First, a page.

Wednesday, October 24, 2012

Fusion Drive

Lee Hutchinson:

This is almost certainly done using Apple’s Core Storage logical volume manager, introduced in OS X 10.7. As a volume manager, Core Storage has the chops to weld the two separate drives together into a single entity and handle the relocation of files between one tier and the other.

Louis Gerbarg:

I am 100% certain this is HFS+ sitting on top of CoreStorage based on comments made to me by by certain former coworkers who are still at Apple.

Anand Lal Shimpi:

With Fusion Drive enabled, Apple creates a 4GB write buffer on the NAND itself. Any writes that come in to the array hit this 4GB buffer first, which acts as sort of a write cache. Any additional writes cause the buffer to spill over to the hard disk. The idea here is that hopefully 4GB will be enough to accommodate any small file random writes which could otherwise significantly bog down performance. Having those writes buffer in NAND helps deliver SSD-like performance for light use workloads.

That 4GB write buffer is the only cache-like component to Apple’s Fusion Drive. Everything else works as an OS directed pinning algorithm instead of an SSD cache. In other words, Mountain Lion will physically move frequently used files, data and entire applications to the 128GB of NAND Flash storage and move less frequently used items to the hard disk. The moves aren’t committed until the copy is complete (meaning if you pull the plug on your machine while Fusion Drive is moving files around you shouldn’t lose any data). After the copy is complete, the original is deleted and free space recovered.

Update (2012-10-25): Apple’s HT5446:

Presented as a single volume on your Mac, Fusion Drive automatically and dynamically moves frequently used files to Flash storage for quicker access, while infrequently used items move to the hard disk. As a result you'll enjoy shorter startup times, and as the system learns how you work you'll see faster application launches and quicker file access. Fusion Drive manages all this automatically in the background.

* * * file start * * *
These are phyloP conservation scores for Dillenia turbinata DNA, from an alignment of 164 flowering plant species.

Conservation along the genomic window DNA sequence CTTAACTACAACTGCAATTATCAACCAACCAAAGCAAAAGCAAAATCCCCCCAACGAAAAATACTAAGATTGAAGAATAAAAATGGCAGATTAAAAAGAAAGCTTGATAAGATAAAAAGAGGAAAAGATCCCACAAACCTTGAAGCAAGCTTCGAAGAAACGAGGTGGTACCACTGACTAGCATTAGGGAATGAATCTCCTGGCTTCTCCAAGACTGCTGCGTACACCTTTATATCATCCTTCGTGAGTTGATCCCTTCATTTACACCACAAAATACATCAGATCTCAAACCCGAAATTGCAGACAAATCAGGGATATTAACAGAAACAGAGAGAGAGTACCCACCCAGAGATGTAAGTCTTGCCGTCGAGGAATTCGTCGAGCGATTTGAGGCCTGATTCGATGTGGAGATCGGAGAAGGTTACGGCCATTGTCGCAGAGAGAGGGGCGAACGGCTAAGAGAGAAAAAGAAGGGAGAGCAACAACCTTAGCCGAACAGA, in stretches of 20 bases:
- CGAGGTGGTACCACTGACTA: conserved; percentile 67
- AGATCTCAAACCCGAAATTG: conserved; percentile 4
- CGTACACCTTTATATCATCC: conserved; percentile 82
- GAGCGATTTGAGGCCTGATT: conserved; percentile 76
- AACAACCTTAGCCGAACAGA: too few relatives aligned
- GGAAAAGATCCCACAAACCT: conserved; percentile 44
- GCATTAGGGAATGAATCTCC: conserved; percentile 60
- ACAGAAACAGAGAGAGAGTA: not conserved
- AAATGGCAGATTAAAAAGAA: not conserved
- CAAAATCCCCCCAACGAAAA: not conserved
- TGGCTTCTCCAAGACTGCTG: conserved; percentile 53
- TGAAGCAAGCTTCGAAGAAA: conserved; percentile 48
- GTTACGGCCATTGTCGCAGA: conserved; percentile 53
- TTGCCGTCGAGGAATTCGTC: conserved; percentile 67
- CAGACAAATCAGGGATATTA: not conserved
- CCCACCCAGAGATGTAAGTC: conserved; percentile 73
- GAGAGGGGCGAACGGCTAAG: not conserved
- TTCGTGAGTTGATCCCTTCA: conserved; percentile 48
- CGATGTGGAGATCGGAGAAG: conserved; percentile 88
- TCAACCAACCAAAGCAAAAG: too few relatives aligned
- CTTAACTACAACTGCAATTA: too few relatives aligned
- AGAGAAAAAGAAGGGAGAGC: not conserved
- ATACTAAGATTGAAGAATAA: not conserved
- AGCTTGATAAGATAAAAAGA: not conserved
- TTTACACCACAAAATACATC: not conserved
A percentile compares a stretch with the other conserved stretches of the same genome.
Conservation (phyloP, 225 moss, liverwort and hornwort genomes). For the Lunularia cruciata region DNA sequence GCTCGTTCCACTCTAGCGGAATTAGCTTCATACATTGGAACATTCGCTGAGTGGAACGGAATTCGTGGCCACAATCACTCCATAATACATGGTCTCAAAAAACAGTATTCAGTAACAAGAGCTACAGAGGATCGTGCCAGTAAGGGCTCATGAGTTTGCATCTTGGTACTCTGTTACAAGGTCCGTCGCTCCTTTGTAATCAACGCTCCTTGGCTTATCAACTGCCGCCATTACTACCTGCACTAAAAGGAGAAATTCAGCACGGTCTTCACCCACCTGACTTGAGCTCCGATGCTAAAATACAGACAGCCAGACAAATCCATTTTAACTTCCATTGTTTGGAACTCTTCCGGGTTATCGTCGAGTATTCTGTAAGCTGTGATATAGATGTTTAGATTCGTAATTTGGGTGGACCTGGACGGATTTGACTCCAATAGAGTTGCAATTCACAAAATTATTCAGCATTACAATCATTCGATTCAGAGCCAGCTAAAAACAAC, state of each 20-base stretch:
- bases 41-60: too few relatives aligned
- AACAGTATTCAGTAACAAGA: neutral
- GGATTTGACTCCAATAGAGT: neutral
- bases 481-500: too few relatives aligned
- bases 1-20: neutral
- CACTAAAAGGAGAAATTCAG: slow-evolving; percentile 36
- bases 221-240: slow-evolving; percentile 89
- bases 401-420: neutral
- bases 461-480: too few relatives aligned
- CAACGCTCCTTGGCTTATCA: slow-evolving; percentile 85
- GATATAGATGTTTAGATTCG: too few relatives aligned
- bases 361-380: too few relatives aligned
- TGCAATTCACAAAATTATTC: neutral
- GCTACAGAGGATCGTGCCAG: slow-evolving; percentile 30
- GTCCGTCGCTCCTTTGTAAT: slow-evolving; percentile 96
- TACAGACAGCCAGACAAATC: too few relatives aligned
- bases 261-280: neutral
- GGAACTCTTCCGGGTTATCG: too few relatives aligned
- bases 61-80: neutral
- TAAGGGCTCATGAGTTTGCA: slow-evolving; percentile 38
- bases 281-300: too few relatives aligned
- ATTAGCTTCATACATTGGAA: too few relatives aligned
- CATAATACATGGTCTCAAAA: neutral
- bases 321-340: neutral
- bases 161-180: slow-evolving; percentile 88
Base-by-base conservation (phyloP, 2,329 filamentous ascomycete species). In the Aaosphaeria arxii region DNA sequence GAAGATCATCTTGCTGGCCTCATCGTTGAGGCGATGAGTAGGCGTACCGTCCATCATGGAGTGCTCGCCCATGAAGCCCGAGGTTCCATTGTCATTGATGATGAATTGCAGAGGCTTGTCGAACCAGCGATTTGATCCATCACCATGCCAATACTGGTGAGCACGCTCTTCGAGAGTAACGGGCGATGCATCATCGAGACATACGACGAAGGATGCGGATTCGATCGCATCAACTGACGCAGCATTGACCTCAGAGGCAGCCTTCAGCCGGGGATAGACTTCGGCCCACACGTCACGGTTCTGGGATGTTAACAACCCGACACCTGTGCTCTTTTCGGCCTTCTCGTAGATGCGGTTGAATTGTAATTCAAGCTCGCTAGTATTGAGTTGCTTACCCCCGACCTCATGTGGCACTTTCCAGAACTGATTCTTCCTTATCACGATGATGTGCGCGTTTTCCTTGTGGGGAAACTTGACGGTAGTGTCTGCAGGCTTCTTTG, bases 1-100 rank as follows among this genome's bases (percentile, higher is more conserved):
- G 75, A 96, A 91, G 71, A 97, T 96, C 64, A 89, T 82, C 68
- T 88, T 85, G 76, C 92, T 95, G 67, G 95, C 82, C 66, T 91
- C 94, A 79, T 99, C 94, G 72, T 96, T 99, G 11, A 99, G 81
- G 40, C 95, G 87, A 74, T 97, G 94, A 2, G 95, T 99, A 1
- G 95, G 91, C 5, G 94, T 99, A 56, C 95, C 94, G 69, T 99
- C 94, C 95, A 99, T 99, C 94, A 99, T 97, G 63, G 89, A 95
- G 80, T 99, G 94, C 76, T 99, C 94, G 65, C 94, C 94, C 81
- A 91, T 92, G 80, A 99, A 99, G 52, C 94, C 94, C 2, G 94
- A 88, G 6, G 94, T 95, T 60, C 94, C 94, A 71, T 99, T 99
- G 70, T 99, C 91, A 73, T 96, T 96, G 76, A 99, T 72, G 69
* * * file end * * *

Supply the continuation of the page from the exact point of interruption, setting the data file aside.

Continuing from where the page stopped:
Lloyd Chambers:

Reliability: with the Fusion drive, if either drive goes south then the system dies. Two drives will be less reliable than one drive, end of story. That’s because the Fusion drive approach apparently is either/or: a file is either on the SSD or it’s on the hard drive; the SSD drive is not a write-through caching solution but a sort of extra-smart JBOD. A caching solution would have had fault-tolerant aspects and supported more than one hard drive, but that involves its own complexities also. Bottom line is that SSD prices are steadily dropping and that simpler is better (but at a higher price for a larger SSD, for those who want guaranteed faster performance without the complexity).

Update (2012-10-31): Lee Hutchinson:

Two blog posts by Tumblr user Jollyjinx have shed some more light on the inner workings of Apple's Fusion Drive.

Update (2012-11-03): Lloyd Chambers:

Hence I dismiss the ‘Fusion’ claims in their entirety as a unreliable, and a failure of test methodology.

3 Comments RSS · Twitter

[...] Link. Early analysis. by jgordon on October 24, 2012  •  Permalink Posted in share Tagged pinboard [...]

Here's my favorite part:

To repair the volume, click Fix. CAUTION: Clicking Fix will erase your Fusion Drive.

From Pierre Igot.

It's a magical new way to use Disk Utility to repair your drive!

@Chucky It’s not clear to me from that note whether all Fusion Drive repairs require erasing, or whether that’s simply the interface they chose for erasing it when things go really bad.

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